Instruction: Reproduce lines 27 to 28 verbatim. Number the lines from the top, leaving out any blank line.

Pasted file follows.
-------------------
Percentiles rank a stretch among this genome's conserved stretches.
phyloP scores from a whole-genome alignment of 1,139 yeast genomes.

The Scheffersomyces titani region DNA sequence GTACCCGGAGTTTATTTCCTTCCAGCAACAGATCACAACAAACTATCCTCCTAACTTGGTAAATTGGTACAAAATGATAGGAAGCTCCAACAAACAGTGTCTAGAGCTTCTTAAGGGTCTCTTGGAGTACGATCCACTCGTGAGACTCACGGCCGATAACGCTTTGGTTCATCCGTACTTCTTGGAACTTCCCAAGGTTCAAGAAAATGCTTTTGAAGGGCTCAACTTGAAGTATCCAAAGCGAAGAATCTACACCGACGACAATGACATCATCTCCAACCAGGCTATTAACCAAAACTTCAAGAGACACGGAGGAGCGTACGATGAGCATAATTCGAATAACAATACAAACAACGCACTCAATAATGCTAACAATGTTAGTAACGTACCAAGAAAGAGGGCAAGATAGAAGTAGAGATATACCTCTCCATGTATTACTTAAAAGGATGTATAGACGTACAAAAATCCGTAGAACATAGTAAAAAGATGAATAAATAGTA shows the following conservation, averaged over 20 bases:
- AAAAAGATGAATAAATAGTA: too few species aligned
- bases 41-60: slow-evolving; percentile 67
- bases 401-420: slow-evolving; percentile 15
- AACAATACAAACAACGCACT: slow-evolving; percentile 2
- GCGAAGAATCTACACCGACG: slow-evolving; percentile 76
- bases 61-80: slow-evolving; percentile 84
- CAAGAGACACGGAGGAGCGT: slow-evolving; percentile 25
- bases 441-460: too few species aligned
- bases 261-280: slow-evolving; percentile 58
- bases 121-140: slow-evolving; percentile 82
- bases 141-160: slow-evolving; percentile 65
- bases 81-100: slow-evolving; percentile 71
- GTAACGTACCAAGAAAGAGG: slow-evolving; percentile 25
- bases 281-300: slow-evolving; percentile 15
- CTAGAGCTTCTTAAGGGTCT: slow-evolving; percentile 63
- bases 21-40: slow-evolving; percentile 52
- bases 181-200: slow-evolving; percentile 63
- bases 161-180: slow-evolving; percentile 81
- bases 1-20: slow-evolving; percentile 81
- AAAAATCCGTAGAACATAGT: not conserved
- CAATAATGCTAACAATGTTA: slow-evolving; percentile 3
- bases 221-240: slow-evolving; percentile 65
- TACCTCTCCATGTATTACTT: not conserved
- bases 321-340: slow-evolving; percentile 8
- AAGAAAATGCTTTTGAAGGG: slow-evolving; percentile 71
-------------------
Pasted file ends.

- bases 321-340: slow-evolving; percentile 8
- AAGAAAATGCTTTTGAAGGG: slow-evolving; percentile 71